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Posted on August 15, 2013
The United States and European Union (EU) are currently negotiating a broad trade agreement called the Transatlantic Trade & Investment Partnership. Here’s why Massachusetts employers should pay attention.
The EU-US trade relationship is the largest in the world. It represents nearly half the world economy. And the transatlantic relationship in some ways defines the shape of the global economy.
Here in Massachusetts, more than one-third of our 2012 product exports were sent to Europe, with the majority going to the United Kingdom, Germany, Netherlands, Belgium, France, Ireland and Italy. Most small and medium-size businesses in the commonwealth that are exporters count at least one European country among their critical markets.
The removal of trade barriers”tariffs, regulatory barriers and protectionist restrictions”will result in job creation and economic growth on both sides of the Atlantic. Some estimates indicate that trade could increase up to 30 percent.
“I believe (the agreement) will stimulate our bilateral relationship and also put us in a good position as we negotiate multilateral agreements,” said EU Ambassador to the US Joao Vale de Almeida on a recent visit to Massachusetts.
What are the primary goals of the negotiations?
Tariff reduction is one. Although tariffs between the EU and US are low”3-5% average”a reduction of just two percentage points on large volumes of goods will have a huge economic impact.
More challenging is the goal to address non-tariff barriers, comprised of administrative regulations, technical regulations, standards, certification and heavily protected domestic industries, including autos, agriculture and textiles. Differences in standards and regulations can add 10-20 percent additional cost to finished products.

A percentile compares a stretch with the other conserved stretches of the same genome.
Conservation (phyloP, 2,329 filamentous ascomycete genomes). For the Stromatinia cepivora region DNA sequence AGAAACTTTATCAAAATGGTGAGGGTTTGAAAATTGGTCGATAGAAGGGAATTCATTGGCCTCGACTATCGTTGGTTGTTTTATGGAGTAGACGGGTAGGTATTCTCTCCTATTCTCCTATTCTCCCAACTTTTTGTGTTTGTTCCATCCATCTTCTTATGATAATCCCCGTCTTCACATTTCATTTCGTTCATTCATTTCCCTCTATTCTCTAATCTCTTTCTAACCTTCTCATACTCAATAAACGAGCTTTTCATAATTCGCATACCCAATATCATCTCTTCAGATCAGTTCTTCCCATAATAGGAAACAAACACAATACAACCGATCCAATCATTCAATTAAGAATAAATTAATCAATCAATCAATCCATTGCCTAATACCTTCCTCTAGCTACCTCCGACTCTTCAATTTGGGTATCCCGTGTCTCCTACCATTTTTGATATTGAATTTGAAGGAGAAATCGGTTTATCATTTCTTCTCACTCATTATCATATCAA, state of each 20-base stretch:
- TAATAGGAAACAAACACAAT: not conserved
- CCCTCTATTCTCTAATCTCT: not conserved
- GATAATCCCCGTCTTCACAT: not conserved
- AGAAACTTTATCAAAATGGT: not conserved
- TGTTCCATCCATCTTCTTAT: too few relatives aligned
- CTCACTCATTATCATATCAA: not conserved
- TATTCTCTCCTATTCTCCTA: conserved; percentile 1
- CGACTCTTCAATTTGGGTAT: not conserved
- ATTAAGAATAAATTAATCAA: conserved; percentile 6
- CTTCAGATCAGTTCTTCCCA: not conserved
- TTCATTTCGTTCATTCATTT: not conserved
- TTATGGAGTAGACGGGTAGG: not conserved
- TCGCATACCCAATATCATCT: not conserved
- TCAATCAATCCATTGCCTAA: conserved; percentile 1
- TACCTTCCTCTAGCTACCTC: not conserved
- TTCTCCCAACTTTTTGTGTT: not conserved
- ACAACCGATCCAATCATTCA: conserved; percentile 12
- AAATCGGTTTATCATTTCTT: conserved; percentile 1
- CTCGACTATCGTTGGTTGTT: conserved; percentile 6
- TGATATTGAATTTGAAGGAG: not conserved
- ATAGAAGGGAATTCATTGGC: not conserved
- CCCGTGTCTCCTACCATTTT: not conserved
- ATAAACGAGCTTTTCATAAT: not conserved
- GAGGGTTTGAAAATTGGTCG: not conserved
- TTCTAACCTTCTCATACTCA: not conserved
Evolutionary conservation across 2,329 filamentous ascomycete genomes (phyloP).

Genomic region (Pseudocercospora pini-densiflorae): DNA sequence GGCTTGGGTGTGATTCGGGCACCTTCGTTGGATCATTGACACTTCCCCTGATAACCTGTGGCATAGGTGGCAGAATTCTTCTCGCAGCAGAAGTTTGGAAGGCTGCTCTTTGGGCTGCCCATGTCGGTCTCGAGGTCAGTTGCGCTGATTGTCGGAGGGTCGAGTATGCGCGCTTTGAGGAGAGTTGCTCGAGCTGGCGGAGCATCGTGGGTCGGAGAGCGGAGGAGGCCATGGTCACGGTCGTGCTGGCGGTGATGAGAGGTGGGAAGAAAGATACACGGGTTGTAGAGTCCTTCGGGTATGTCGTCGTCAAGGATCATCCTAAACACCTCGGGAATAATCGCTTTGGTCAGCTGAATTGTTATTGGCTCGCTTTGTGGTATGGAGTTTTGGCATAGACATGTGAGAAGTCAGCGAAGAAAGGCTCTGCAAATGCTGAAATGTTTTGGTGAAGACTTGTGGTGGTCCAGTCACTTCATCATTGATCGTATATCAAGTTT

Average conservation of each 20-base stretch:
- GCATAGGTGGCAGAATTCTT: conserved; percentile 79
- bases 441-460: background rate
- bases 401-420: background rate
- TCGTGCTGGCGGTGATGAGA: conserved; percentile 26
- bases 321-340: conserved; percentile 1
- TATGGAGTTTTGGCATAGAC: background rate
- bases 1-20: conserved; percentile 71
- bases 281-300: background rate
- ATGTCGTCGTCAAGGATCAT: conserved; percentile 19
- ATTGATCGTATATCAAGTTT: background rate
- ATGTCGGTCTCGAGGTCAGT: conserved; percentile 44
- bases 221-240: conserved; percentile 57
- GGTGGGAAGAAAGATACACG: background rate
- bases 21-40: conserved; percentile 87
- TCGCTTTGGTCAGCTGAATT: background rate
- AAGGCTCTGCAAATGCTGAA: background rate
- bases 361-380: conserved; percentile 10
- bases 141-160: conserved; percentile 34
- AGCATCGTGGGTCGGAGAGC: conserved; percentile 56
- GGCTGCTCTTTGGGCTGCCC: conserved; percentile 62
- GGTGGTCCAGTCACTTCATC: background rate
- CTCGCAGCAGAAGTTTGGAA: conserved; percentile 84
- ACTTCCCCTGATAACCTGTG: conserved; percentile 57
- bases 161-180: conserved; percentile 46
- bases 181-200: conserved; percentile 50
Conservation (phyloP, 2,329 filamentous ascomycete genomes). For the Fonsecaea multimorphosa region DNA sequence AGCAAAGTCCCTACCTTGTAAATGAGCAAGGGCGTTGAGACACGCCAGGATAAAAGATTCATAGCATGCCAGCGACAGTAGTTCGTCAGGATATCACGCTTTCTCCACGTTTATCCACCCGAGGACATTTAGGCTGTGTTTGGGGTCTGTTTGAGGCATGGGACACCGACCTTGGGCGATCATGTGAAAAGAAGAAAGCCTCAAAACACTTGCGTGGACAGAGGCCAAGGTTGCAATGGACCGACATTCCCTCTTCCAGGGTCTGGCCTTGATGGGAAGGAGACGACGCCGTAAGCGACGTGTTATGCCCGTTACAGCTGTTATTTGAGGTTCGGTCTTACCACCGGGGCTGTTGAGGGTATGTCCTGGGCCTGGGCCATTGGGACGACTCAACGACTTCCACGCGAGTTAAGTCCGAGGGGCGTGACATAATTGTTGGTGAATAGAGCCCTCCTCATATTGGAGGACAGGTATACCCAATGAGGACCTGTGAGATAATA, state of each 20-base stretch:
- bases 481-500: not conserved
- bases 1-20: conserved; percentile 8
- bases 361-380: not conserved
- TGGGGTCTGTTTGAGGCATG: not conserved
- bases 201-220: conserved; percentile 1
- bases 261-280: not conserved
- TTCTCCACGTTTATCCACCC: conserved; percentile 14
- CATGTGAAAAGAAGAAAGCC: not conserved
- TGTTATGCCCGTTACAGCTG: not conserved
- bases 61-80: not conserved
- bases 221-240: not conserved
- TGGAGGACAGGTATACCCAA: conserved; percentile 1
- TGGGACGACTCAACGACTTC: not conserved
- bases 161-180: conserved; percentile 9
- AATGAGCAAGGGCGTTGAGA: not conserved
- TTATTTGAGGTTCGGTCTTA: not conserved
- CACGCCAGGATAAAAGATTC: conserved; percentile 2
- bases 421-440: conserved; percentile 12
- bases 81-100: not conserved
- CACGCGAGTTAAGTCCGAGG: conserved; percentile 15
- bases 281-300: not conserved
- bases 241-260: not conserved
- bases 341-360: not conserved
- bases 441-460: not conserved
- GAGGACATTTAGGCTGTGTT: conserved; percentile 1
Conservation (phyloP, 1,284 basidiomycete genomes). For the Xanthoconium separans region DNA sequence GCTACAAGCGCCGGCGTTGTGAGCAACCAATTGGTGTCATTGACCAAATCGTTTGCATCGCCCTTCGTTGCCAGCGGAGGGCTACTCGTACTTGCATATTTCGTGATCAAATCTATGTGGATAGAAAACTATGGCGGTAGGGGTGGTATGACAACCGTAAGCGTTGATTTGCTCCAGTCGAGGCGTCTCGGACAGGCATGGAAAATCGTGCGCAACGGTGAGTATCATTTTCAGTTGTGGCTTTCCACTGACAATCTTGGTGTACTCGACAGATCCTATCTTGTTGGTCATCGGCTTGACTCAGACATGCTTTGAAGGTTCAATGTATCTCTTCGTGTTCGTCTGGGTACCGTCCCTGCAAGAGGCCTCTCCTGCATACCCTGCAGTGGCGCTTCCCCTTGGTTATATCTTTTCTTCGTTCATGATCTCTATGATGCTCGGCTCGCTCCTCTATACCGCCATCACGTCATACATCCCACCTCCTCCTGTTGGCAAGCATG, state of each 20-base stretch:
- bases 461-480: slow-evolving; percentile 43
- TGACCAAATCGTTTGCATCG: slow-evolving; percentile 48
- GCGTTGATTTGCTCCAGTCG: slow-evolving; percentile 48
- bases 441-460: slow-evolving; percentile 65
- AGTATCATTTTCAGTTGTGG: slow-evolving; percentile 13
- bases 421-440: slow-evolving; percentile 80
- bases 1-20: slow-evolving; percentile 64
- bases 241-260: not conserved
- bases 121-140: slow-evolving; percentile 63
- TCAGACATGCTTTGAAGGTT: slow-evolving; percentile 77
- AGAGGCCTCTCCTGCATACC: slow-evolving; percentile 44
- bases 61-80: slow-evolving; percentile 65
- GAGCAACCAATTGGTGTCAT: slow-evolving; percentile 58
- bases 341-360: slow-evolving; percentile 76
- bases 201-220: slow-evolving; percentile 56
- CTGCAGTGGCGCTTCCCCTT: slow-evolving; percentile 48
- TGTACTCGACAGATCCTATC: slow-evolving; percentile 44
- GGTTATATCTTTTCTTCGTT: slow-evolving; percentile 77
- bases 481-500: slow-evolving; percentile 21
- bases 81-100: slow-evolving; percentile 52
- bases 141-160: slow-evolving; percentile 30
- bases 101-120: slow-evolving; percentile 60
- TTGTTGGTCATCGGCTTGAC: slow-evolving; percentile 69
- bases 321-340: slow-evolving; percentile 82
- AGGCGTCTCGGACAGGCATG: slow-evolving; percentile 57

Consider the auto industry. Auto crash tests are conducted differently in the EU and the US. The purpose of the testing is the same”protection and safety”but because of inconsistencies between the two testing processes (EU test dummies wear seatbelts, US dummies do not), autos to be shipped between the EU and US are required to go through a second complete round of testing, costing time and money.
There are several reasons for the new urgency behind EU-US trade negotiations. The recent financial crisis, from which Europe is emerging more slowly than the US, signaled that new sources of growth are needed. There’s more growth potential when economies act regionally and globally, not just domestically.
Another reason is that World Trade Organization (WTO) negotiations have been stalled, and the expectation is that the WTO will not soon address EU-US trade concerns and opportunities. Today’s political and economic environment is favorable for an EU-US trade deal, with mutual interest in increasing access and opening markets. And government officials and elected leaders in the EU and the US truly want to make this trade agreement happen.
The agreement represents an opportunity for the EU and the US to optimize existing relationships while also preparing for, and adapting to, the future. A single EU-US market would be more efficient than dozens of smaller markets. (The EU currently has 27 member countries.)
So what happens next? The first round of negotiations last month set the stage for areas of cooperation and mutual understanding. More than 150 negotiators will meet again in October, in Brussels. Already, some US industry sectors (automotive, chemical, pharmaceutical) are holding their own meetings with EU partners to achieve regulatory cooperation and eliminate unnecessary differences.
Ultimately, the US Congress will be asked to approve the transatlantic trade agreement, which would be the largest trade agreement in the world. As negotiations take place over the next 12 to 18 months, Massachusetts employers engaged in global trade should be sure their customers and legislators are aware of the importance and value of this EU-US trade deal to our economy.